Saints Cross Country Team is looking for Girl and Boy Athletes. This is a great conditioning sport for the upcoming Sports Season. So whether you are playing volleyball, soccer, basketball, football, baseball, softball, or running spring track… now is the time to start getting in shape by running Cross Country.
New members are welcomed any time during the season. I have found that some students have a wait-and-see attitude. If their friends are having fun and are successful, they may find the courage to give our sport a chance. Some of our better runners have come out later in the season.
Training and competition
Training for our program is set up on a few basic principles. It should be fun. Each athlete should train at a level he/she can handle. It is based on continual growth over the seven years they will be at St. Elizabeth.
Our races are usually 1 1/2 miles long for JV and 2 miles long for Varsity. Therefore, we train as if you were a miler with a good deal of time spent on 200 to 800 meter repeats. At no time do we want them to run full out, but rather to work at a fast but relaxed, controlled pace. This will allow them to establish good form and a kinetic sense of rhythm and balance.
Our season is approx. six weeks long – from mid September to the end of October. We will train 90% of the time on grass with occasional training on concrete.
Our practices start with a 1/2 mile warm-up run, at their own pace running in a pack, followed by light stretching and a series of drills. These are designed to increase strength, coordination, and balance. The duration and intensity is increased throughout the season.
My concentration is to keep the workouts 1 to 1 1/4 hours long and to provide only the amount of stress I feel the athletes can handle. During the workouts, I will discuss strategies of the sport so they will have a better understanding of the different stages of a race. Often during a workout the kids elect to race and do more than they thought they could. I will stress that racing during a workout is not the purpose of the training and over-doing can lead to injury and missed races. Since we are a small school with limited numbers, we pride ourselves on having everyone on the line on race days.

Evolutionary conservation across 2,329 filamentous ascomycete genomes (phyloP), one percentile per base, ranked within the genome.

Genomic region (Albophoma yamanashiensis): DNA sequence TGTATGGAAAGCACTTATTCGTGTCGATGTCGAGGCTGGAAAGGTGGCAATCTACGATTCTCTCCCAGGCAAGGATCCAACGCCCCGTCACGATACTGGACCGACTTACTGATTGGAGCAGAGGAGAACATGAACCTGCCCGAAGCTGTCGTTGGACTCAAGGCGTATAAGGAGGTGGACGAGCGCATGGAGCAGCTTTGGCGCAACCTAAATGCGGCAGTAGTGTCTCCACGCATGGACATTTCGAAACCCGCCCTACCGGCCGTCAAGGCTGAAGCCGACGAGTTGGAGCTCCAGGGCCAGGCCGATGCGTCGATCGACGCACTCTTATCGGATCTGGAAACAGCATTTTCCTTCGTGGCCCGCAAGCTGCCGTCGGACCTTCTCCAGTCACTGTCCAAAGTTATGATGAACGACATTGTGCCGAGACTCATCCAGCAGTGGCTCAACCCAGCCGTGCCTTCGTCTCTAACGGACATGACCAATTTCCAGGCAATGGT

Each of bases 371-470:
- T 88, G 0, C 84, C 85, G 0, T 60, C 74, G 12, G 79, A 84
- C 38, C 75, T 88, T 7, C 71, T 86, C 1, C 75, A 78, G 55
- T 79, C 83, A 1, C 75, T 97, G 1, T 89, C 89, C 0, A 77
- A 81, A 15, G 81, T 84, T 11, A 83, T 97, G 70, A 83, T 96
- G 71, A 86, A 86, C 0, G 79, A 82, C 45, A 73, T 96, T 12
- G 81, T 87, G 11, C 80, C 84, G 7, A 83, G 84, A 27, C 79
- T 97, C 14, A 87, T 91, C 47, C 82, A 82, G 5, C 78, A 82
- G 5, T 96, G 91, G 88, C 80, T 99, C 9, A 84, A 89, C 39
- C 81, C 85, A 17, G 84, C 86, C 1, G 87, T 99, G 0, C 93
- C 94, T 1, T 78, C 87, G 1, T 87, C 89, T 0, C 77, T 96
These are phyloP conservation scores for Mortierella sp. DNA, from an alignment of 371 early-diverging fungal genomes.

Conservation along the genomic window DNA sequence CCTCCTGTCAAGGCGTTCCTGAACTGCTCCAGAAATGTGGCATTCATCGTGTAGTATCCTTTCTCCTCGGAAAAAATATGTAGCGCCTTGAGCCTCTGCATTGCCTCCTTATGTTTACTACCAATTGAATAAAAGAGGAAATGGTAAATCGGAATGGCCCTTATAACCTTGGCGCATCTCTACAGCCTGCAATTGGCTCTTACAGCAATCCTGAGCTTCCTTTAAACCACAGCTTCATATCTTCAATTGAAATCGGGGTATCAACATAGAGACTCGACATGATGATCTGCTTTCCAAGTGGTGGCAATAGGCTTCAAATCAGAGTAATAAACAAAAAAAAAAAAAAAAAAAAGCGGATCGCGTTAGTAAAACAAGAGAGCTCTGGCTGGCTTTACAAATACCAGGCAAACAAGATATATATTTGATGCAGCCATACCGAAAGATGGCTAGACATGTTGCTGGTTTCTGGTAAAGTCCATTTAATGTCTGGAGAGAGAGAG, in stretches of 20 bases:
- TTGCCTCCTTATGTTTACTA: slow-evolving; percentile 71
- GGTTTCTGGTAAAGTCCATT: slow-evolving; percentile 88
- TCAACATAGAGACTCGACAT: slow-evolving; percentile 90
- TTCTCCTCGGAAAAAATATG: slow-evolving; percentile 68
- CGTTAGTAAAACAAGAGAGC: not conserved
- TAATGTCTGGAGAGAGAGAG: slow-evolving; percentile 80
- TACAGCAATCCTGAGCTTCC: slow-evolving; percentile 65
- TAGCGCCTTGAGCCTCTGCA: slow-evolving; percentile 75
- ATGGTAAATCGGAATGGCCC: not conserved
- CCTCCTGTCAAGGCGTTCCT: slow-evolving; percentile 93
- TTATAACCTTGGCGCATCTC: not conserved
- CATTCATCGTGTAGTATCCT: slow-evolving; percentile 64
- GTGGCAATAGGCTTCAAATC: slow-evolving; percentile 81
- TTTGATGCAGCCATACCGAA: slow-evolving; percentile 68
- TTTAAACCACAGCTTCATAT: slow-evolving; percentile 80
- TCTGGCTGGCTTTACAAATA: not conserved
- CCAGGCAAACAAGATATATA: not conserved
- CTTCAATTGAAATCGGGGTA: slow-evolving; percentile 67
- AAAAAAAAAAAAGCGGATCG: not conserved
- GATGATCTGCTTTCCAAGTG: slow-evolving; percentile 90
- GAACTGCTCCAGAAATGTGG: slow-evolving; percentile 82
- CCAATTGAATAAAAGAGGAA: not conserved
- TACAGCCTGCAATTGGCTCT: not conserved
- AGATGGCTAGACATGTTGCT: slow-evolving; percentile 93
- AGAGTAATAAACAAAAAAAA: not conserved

For morning races, always eat something 2-3 hours before race time. Some toast or a bagel with some peanut butter is an excellent race day breakfast. A ClifBar / PowerBar is another good choice. Be sure to drink 8-10oz of water with breakfast. Avoid fruit with skin (apples, plums etc.) before races unless you’ve tried them before other races as they may cause stomach discomfort if not digested in time.
Afternoon Wortkouts Afternoon workouts pose a different strategy. Beginning in the morning eat a typical day’s breakfast (whatever that may be). Start hydrating the night before with plenty of water. Assuming lunch in school is around 12pm, try to eat an easily digested meal – perhaps a chicken/turkey sandwich with a Banana. Drink 8-10oz of water with lunch. An accepted principle is that you can consume 100 calories for each hour before your event.
After the Workout/Race
After you finish your workout/race and have properly warmed down, you should eat something within 1 hour to help spark the rebuilding and recovery process. Yogurt, fruit, or a sandwich with some more water are the best choices. The worst choices you can make after a race are cookies, crackers, chips and cokes.
Your body wants to rebuild and recover; bad food choices will simply delay the process. An athlete who eats properly “post race” has an advantage over their competitors almost immediately. If you’ve ever felt really bad the day after a race, take a good look at what you ate right after!
There is no “magic formula” for eating that will lead to excellent performances. However, there are plenty of things you can do to SABATOGE all of your hard work and miles run. Follow the suggestions listed and they will be on their way to a safe and successful season.
“I’ve never finished a run and thought, that was a waste of time.”